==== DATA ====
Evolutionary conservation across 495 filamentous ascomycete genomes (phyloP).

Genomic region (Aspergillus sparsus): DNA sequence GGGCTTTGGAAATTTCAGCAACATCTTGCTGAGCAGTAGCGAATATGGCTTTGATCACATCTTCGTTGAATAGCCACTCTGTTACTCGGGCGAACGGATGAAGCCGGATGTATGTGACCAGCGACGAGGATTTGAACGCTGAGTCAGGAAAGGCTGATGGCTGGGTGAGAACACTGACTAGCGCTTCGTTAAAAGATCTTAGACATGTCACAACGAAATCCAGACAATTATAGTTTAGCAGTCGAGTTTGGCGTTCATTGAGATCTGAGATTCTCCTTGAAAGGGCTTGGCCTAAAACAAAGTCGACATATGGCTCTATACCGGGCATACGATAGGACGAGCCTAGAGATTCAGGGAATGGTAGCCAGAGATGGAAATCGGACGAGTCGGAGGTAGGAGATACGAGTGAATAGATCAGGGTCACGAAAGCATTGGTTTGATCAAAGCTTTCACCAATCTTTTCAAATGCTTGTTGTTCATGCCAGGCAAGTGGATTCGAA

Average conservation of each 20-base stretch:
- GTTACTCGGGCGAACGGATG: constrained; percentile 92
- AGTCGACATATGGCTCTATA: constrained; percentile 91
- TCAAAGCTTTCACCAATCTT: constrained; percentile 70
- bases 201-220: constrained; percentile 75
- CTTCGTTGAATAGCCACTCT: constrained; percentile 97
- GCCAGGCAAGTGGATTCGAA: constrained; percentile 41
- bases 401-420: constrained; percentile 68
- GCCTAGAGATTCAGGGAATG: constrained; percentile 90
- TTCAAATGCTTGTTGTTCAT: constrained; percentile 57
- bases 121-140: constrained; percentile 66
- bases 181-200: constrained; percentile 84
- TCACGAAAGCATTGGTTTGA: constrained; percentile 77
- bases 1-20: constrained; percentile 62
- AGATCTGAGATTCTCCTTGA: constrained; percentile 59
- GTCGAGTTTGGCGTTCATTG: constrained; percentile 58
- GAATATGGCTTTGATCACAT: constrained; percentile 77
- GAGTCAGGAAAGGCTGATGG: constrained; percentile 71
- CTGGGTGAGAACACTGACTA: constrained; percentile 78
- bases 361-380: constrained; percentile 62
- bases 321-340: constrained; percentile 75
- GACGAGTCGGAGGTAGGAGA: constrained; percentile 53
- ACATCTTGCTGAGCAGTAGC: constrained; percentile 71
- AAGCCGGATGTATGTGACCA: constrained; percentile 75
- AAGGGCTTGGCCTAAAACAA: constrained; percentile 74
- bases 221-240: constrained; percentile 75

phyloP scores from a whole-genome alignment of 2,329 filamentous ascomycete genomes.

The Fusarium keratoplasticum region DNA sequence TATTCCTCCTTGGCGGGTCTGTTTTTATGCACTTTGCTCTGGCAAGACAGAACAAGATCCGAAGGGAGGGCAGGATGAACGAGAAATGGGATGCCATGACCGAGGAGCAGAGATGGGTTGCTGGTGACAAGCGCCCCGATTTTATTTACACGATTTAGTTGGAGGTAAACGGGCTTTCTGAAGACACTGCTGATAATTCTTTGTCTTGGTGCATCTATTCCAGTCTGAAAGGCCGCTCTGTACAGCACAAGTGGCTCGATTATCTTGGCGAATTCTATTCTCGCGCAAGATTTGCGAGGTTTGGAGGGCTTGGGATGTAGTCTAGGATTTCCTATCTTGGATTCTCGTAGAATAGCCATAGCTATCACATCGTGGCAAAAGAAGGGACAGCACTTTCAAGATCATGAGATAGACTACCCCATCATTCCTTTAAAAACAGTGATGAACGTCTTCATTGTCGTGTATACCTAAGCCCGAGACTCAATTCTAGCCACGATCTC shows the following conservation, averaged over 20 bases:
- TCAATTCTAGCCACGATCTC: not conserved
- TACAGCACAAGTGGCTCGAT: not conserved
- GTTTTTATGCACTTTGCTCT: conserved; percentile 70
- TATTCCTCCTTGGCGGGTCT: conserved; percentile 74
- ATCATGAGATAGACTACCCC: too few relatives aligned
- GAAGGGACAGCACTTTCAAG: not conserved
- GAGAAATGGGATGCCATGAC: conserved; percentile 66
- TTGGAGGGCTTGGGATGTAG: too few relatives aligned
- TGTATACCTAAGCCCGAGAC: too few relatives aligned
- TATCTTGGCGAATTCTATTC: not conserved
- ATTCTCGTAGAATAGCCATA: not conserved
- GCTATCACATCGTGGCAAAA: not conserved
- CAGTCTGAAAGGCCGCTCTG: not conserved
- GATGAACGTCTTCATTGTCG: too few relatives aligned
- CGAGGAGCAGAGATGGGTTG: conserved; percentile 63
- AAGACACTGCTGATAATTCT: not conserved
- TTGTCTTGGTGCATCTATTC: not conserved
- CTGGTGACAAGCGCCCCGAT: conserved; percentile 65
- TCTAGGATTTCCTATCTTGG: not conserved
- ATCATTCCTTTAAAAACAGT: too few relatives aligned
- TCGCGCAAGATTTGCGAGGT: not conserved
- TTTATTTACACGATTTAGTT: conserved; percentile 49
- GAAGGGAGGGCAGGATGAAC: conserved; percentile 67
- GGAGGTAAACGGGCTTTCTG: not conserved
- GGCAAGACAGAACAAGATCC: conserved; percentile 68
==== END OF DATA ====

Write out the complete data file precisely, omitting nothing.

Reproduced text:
Evolutionary conservation across 495 filamentous ascomycete genomes (phyloP).

Genomic region (Aspergillus sparsus): DNA sequence GGGCTTTGGAAATTTCAGCAACATCTTGCTGAGCAGTAGCGAATATGGCTTTGATCACATCTTCGTTGAATAGCCACTCTGTTACTCGGGCGAACGGATGAAGCCGGATGTATGTGACCAGCGACGAGGATTTGAACGCTGAGTCAGGAAAGGCTGATGGCTGGGTGAGAACACTGACTAGCGCTTCGTTAAAAGATCTTAGACATGTCACAACGAAATCCAGACAATTATAGTTTAGCAGTCGAGTTTGGCGTTCATTGAGATCTGAGATTCTCCTTGAAAGGGCTTGGCCTAAAACAAAGTCGACATATGGCTCTATACCGGGCATACGATAGGACGAGCCTAGAGATTCAGGGAATGGTAGCCAGAGATGGAAATCGGACGAGTCGGAGGTAGGAGATACGAGTGAATAGATCAGGGTCACGAAAGCATTGGTTTGATCAAAGCTTTCACCAATCTTTTCAAATGCTTGTTGTTCATGCCAGGCAAGTGGATTCGAA

Average conservation of each 20-base stretch:
- GTTACTCGGGCGAACGGATG: constrained; percentile 92
- AGTCGACATATGGCTCTATA: constrained; percentile 91
- TCAAAGCTTTCACCAATCTT: constrained; percentile 70
- bases 201-220: constrained; percentile 75
- CTTCGTTGAATAGCCACTCT: constrained; percentile 97
- GCCAGGCAAGTGGATTCGAA: constrained; percentile 41
- bases 401-420: constrained; percentile 68
- GCCTAGAGATTCAGGGAATG: constrained; percentile 90
- TTCAAATGCTTGTTGTTCAT: constrained; percentile 57
- bases 121-140: constrained; percentile 66
- bases 181-200: constrained; percentile 84
- TCACGAAAGCATTGGTTTGA: constrained; percentile 77
- bases 1-20: constrained; percentile 62
- AGATCTGAGATTCTCCTTGA: constrained; percentile 59
- GTCGAGTTTGGCGTTCATTG: constrained; percentile 58
- GAATATGGCTTTGATCACAT: constrained; percentile 77
- GAGTCAGGAAAGGCTGATGG: constrained; percentile 71
- CTGGGTGAGAACACTGACTA: constrained; percentile 78
- bases 361-380: constrained; percentile 62
- bases 321-340: constrained; percentile 75
- GACGAGTCGGAGGTAGGAGA: constrained; percentile 53
- ACATCTTGCTGAGCAGTAGC: constrained; percentile 71
- AAGCCGGATGTATGTGACCA: constrained; percentile 75
- AAGGGCTTGGCCTAAAACAA: constrained; percentile 74
- bases 221-240: constrained; percentile 75

phyloP scores from a whole-genome alignment of 2,329 filamentous ascomycete genomes.

The Fusarium keratoplasticum region DNA sequence TATTCCTCCTTGGCGGGTCTGTTTTTATGCACTTTGCTCTGGCAAGACAGAACAAGATCCGAAGGGAGGGCAGGATGAACGAGAAATGGGATGCCATGACCGAGGAGCAGAGATGGGTTGCTGGTGACAAGCGCCCCGATTTTATTTACACGATTTAGTTGGAGGTAAACGGGCTTTCTGAAGACACTGCTGATAATTCTTTGTCTTGGTGCATCTATTCCAGTCTGAAAGGCCGCTCTGTACAGCACAAGTGGCTCGATTATCTTGGCGAATTCTATTCTCGCGCAAGATTTGCGAGGTTTGGAGGGCTTGGGATGTAGTCTAGGATTTCCTATCTTGGATTCTCGTAGAATAGCCATAGCTATCACATCGTGGCAAAAGAAGGGACAGCACTTTCAAGATCATGAGATAGACTACCCCATCATTCCTTTAAAAACAGTGATGAACGTCTTCATTGTCGTGTATACCTAAGCCCGAGACTCAATTCTAGCCACGATCTC shows the following conservation, averaged over 20 bases:
- TCAATTCTAGCCACGATCTC: not conserved
- TACAGCACAAGTGGCTCGAT: not conserved
- GTTTTTATGCACTTTGCTCT: conserved; percentile 70
- TATTCCTCCTTGGCGGGTCT: conserved; percentile 74
- ATCATGAGATAGACTACCCC: too few relatives aligned
- GAAGGGACAGCACTTTCAAG: not conserved
- GAGAAATGGGATGCCATGAC: conserved; percentile 66
- TTGGAGGGCTTGGGATGTAG: too few relatives aligned
- TGTATACCTAAGCCCGAGAC: too few relatives aligned
- TATCTTGGCGAATTCTATTC: not conserved
- ATTCTCGTAGAATAGCCATA: not conserved
- GCTATCACATCGTGGCAAAA: not conserved
- CAGTCTGAAAGGCCGCTCTG: not conserved
- GATGAACGTCTTCATTGTCG: too few relatives aligned
- CGAGGAGCAGAGATGGGTTG: conserved; percentile 63
- AAGACACTGCTGATAATTCT: not conserved
- TTGTCTTGGTGCATCTATTC: not conserved
- CTGGTGACAAGCGCCCCGAT: conserved; percentile 65
- TCTAGGATTTCCTATCTTGG: not conserved
- ATCATTCCTTTAAAAACAGT: too few relatives aligned
- TCGCGCAAGATTTGCGAGGT: not conserved
- TTTATTTACACGATTTAGTT: conserved; percentile 49
- GAAGGGAGGGCAGGATGAAC: conserved; percentile 67
- GGAGGTAAACGGGCTTTCTG: not conserved
- GGCAAGACAGAACAAGATCC: conserved; percentile 68